I OWN a One Tonner! If you didn’t catch the news last issue, my much-loved EJ was in a bad prang, so naturally immediately bought an HZ One Tonner as part of the grieving process. I found it online in Bundaberg and asked my mate Kieren to check it out for me. He gave it the thumbs-up, so called the seller and sealed the deal.
With the HZ already registered and running, I caught a bomber to Bundy to pick it up and attempt to drive it home. What could go wrong? The owner met me at the airport with the Tonner, complete with a bonus jerry can of fuel strapped on the back – insurance against the dicky fuel gauge.
I spent a few years in Bundaberg as a kid, so my first job was to cruise around town for a quick nostalgia tour – and to get to know my new purchase.
Like many Tonners, mine is something of a grandpa’s axe. By the looks of it, the car originally came with a red six and threespeed column-shift, but it is now running a Commodore blue motor and Aussie fourspeed. It’s got an HX passenger-car front, some Statesman chrome around the doors and a beaut tray made from fence palings. The paint needs a good buff, and while it isn’t entirely the same shade of red each side, it looks presentable from a distance.
Inside we’ve got a bench seat and no radio. I was particularly taken with the indicator stalk that includes the headlight dimmer and wiper controls. So modern!
The car drove fine, so after a bit of rooting around and catching up with some mates, I made it to my sister’s place on the Sunshine Coast in time for bed. The next day, dropped my nephews at school – gotta love a bench seat in a ute – and then headed down the road to my parents’ house to show it off. I arrived to discover that the old man had piled up a bunch of junk in the front yard so we could do a dump run – in less than 24 hours, the HZ was already earning its keep.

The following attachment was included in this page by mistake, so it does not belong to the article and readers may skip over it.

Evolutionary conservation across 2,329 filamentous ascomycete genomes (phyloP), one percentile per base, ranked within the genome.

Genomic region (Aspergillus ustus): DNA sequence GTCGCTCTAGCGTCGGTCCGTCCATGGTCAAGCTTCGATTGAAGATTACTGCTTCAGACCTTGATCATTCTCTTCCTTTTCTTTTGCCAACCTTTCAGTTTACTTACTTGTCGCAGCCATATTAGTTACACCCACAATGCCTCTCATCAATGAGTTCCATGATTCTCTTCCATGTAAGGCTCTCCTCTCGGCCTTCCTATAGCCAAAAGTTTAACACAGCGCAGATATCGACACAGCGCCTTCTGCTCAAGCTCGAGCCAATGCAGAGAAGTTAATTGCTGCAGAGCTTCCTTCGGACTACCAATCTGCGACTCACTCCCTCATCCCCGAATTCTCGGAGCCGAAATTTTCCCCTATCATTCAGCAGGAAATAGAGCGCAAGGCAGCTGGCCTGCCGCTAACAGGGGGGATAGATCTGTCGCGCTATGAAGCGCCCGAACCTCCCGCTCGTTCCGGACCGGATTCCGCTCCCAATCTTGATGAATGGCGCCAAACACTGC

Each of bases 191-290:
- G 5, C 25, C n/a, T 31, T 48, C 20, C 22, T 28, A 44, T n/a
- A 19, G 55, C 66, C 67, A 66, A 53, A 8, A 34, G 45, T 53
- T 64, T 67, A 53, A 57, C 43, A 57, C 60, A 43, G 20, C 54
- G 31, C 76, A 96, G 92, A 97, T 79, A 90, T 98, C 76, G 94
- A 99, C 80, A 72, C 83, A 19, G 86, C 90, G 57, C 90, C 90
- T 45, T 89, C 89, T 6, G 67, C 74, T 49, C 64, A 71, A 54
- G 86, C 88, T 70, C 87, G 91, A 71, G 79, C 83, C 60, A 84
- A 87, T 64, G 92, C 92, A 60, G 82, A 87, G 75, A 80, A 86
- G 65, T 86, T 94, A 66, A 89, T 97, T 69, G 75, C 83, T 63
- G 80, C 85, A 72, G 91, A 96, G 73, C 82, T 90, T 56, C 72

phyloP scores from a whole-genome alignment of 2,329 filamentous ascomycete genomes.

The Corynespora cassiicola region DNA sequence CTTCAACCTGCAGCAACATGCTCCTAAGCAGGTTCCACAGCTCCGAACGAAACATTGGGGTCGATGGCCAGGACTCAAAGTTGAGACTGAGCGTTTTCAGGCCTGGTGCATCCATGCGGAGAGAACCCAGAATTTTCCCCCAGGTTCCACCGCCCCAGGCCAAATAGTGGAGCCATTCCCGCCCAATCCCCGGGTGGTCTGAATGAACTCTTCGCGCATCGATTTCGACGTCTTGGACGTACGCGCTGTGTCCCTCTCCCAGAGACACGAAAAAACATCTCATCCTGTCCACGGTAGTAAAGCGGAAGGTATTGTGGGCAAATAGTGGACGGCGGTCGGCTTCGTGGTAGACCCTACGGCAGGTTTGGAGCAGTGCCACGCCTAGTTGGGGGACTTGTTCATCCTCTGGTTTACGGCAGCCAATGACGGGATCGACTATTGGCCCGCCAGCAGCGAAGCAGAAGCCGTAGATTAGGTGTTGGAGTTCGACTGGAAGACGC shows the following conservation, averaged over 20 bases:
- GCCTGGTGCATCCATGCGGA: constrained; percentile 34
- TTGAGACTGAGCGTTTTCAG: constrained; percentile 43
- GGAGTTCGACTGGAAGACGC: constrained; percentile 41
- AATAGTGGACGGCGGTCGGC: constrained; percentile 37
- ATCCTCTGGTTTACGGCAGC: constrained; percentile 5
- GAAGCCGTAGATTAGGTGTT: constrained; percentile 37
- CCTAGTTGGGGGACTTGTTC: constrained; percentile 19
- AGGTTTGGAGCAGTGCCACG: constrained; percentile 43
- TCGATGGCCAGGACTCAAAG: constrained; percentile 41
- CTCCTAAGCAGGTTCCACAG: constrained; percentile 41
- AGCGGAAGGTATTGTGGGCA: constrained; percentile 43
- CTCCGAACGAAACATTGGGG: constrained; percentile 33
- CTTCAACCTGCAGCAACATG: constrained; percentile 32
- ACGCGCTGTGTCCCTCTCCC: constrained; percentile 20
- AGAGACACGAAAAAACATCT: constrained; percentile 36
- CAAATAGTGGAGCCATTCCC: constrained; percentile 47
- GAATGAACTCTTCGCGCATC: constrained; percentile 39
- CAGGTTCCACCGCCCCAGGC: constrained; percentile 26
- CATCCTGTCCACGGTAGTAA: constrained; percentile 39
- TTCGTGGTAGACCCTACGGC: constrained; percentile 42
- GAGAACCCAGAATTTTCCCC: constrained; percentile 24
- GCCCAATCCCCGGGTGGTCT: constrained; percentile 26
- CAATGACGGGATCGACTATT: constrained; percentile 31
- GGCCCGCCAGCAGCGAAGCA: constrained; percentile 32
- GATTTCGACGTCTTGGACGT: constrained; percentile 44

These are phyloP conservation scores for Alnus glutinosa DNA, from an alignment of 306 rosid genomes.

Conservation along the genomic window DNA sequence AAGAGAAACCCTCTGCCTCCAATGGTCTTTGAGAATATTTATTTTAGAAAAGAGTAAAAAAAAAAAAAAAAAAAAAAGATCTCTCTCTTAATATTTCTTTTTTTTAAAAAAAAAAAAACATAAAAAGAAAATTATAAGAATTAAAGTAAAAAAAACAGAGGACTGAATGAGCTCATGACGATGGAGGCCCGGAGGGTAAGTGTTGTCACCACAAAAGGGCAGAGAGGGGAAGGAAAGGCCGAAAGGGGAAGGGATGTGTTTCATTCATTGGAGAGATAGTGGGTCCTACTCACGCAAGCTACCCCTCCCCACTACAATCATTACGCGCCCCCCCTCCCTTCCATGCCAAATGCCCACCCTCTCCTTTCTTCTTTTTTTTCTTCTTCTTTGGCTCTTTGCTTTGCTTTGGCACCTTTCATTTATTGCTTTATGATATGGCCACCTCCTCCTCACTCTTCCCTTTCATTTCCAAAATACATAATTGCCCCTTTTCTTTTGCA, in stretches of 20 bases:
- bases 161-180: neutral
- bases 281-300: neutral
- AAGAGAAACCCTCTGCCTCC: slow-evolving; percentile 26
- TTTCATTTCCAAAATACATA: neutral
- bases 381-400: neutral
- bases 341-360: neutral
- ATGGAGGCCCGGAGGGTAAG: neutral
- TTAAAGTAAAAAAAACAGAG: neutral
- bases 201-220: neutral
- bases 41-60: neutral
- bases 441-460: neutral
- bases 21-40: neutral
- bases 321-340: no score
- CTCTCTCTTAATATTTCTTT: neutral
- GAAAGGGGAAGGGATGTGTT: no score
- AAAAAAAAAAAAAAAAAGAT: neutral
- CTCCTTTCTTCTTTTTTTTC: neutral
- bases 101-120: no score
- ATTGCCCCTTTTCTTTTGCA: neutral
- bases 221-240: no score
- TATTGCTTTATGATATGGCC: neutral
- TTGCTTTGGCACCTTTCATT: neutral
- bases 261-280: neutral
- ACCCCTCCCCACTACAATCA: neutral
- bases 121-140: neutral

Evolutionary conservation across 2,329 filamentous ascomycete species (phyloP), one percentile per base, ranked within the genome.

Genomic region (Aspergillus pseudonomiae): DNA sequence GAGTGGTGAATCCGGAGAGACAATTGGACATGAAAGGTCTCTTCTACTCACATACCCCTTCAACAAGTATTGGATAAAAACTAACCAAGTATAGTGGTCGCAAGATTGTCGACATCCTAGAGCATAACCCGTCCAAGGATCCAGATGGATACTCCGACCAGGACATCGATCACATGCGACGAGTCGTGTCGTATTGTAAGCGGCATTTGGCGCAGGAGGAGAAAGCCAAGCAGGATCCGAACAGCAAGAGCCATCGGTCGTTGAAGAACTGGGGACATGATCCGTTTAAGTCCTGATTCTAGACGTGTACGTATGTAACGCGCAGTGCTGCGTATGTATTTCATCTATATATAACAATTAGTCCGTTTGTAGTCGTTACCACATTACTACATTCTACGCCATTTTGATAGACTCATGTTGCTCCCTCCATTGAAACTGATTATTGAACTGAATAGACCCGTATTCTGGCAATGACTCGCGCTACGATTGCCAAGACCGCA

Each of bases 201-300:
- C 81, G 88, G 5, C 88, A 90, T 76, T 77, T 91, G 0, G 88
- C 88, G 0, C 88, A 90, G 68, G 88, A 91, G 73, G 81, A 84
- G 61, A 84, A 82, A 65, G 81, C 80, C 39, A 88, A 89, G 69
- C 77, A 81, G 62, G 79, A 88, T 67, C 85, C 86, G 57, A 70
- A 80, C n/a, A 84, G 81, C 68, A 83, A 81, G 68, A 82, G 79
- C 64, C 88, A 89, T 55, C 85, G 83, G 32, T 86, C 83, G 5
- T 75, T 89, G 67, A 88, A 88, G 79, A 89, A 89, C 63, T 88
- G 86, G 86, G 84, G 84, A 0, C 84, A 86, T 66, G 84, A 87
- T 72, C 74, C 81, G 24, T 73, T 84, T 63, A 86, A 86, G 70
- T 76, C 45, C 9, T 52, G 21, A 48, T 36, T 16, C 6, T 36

That done, I visited the Brisbane office to have a cuppa with our word guru Brett, but on the way my phone fell out of its windscreen mount and snapped my beaut indicator stalk clean off. Pride comes before a fall, or what? The next day, I grabbed a repro stalk from Rare Spares and enlisted the assistance of Drag Challenge Weekend veteran Richard Horvat to fit it with a minimum of bad language and collateral damage.
I pointed the Tonner in the direction of Sydney via the Pacific Highway. When I arrived, I collected some big-block Chev heads and a cool vintage cash register for some mates and lashed them to the back. I can already see I’ll need one of those ‘Yes, this is my ute and no, I won’t help you move’ stickers.
The Tonner is running like a champ and am thrilled with it. It is slow and noisy, but is a great car for eating up the miles. I’ve wanted a 70s car for ages, and now I have one I can’t believe I’ve waited so long. Of course, when I rolled into Melbourne it was pissing down and I discovered that not only does the heater not work but that the cab leaks like a sieve. Neither ailments were much of a problem in Bundy, but they’ll both receive immediate attention.
I’ll go through the suspension and jam an Aussie Desert Cooler in it and then she’ll be ready for regular duty. Then comes the fun stuff! Everyone seems to like the thin whitewalls, hubcaps and widened steelies look, but I reckon I’ll sell those off and search for some period mags – maybe Hotwires, maybe jellybeans. Or even 12-slotters! I’ll fit a stereo, a toolbox and a towbar, too.
With the basics out of the way, I can start looking for a driveline upgrade – in all likelihood a 253 or 308 and a Trimatic. I’m not really chasing horsepower (famous last words!) – I just want the V8 sound and enough oomph for easy overtaking on the highway.
As I type, I’m on my way back from Red CentreNATS in Alice Springs. Every time we’ve done RCN, I’ve vowed that I’ll stick around for week after the event to do outback tourist stuff with my best girl, but it hasn’t happened so far. I reckon 2019 in the HZ will be the go. s